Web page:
Patatas bravas 120px Also known as papas bravas: fried potato dices (sometimes parboiled and then fried, or simply boiled) served with salsa brava a spicy tomato sauce, sometimes served also with mayo or aioli
Patatas a lo Pobre 120px Poor-man's (boiled) potato slices with a light creamy sauce, usually served cold. There are several variations including patatas allioli with garlic and patatas pimientos with pimientos [8]
Pimientos de Padrón 120px Small green peppers originally from Padrón (a municipality in the province of A Coruña, Galicia) that are fried in olive oil or served raw, most are mild, but a few in each batch are quite spicy.
Pulpo a la gallega 120px Galician-style octopus or polbo á feira (octopus in the trade fair style) in Galicia, is cooked in boiling water (preferably in a copper cauldron or pan) and served hot in olive or vegetable oil. The octopus pieces are seasoned with substantial amounts of paprika, giving it its recognisable red color, and sea salt for texture and flavour.
Pincho moruno 120px Literally "Moorish spike", a kebab with spicy meat, made of pork, lamb or chicken
Puntillitas 120px (Andalusia) or chopitos (central Spain), this dish is battered and fried tiny squid
Queso con anchoas Castilla or Manchego cured cheese with anchovies on top
Raxo Pork seasoned with garlic and parsley, with added paprika, called zorza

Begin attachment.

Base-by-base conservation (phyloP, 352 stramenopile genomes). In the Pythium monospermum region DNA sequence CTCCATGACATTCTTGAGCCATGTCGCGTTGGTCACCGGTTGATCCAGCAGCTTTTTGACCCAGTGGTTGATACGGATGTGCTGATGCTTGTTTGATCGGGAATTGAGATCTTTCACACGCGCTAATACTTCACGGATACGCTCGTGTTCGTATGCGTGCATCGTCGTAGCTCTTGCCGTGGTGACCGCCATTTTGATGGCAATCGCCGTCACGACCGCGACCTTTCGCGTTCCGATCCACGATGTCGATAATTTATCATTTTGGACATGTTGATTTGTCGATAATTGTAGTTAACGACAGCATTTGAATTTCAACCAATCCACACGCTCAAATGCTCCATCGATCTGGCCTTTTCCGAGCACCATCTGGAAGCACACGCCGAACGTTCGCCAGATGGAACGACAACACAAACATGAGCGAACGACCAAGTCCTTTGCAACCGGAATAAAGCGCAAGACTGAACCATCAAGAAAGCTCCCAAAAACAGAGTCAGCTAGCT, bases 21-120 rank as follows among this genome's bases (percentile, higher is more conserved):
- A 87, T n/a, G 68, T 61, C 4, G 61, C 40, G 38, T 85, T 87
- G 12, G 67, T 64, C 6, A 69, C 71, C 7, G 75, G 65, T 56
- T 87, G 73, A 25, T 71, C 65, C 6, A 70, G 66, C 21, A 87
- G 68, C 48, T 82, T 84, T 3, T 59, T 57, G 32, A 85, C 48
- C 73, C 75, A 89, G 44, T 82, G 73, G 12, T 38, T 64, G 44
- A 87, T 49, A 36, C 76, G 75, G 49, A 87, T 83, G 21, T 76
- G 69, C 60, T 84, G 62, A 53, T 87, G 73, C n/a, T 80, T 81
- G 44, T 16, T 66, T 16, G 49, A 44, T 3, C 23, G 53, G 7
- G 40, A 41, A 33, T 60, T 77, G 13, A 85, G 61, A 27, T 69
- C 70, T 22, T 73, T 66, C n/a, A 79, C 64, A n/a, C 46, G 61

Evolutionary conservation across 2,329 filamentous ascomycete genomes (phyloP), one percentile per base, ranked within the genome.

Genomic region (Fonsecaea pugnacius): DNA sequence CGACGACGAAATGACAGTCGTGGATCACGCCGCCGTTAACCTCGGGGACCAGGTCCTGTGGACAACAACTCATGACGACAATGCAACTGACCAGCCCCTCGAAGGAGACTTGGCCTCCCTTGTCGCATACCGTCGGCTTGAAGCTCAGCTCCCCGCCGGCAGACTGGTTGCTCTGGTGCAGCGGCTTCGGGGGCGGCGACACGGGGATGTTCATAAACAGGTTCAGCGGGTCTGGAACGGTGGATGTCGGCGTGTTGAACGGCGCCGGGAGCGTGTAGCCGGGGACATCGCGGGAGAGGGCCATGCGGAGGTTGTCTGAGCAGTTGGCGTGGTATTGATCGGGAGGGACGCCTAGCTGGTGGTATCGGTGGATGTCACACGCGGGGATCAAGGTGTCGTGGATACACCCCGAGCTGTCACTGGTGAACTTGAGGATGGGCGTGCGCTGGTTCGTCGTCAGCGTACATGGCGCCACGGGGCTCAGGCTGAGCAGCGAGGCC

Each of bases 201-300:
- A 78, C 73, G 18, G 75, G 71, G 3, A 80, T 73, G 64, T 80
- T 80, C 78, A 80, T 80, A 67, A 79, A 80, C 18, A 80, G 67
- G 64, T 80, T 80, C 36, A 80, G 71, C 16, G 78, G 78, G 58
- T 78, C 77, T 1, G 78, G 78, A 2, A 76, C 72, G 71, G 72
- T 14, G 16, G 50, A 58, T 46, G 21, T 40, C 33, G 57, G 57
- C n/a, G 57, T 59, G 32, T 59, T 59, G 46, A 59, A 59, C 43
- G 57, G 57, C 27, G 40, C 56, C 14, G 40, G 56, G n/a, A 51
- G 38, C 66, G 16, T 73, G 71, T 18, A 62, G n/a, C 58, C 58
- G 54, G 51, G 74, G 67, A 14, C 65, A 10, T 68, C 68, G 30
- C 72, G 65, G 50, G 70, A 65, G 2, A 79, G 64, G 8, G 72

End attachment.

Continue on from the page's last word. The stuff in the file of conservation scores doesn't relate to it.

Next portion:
Setas al Ajillo 120px Fresh mushrooms usually champigons which are sauteed with olive oil and garlic.[9]
Solomillo a la castellana Small fried pork or beef medallions served with an onion and/or Cabrales cheese sauce
Solomillo al whisky 120px Small pork or beef medallions marinated in whiskey, brandy or white wine and fried in olive oil
Tortilla de patatas 120px A Spanish omelette or tortilla española, a substantial omelette (typically 1 - 2 cm x 10 - 20 cm diameter) containing substantial chunks of potatoes bound with egg, usually flavored with onions, and sometimes other minor ingredients such as ham. Tortillas as tapas are usually just a small wedge or pincho which may be served hot or cold, often with bread (occasionally also with a spicy sauce)
Tortilla paisana 120px A tortilla containing vegetables and chorizo (similar to frittata)
Tortillitas de camarones 120px Battered prawn fritters.
Zamburiñas 120px Renowned Galician scallops (Chlamys varia), often served in a marinera, tomato-based sauce

See also

References

  1. ^ Banderillas en vinagre
  2. ^ Gosouthamerica.about.com
  3. ^ Recipe for cojonuda in Spanish
  4. ^ Petit Chef: recipe in Spanish
  5. ^ Von Bremzen, Anya (2005). The New Spanish Table. Workman Publishing. p. 51. ISBN 0761135553
  6. ^ Roden, Claudia (2011). The Food of Spain. HarperCollins. p. 166. ISBN 0062091689
  7. ^ Casas, P. (1985). Introduction. In Tapas, the little dishes of Spain (105) [Tapas with bread or pastry]. New York: Alfred A. Knopf
  8. ^ Patatas a lo pobre (Recipes in Spanish
  9. ^ "Setas al Ajillo - Mushrooms with Garlic". New York Food Journal. March 17, 2012. Retrieved March 29, 2013.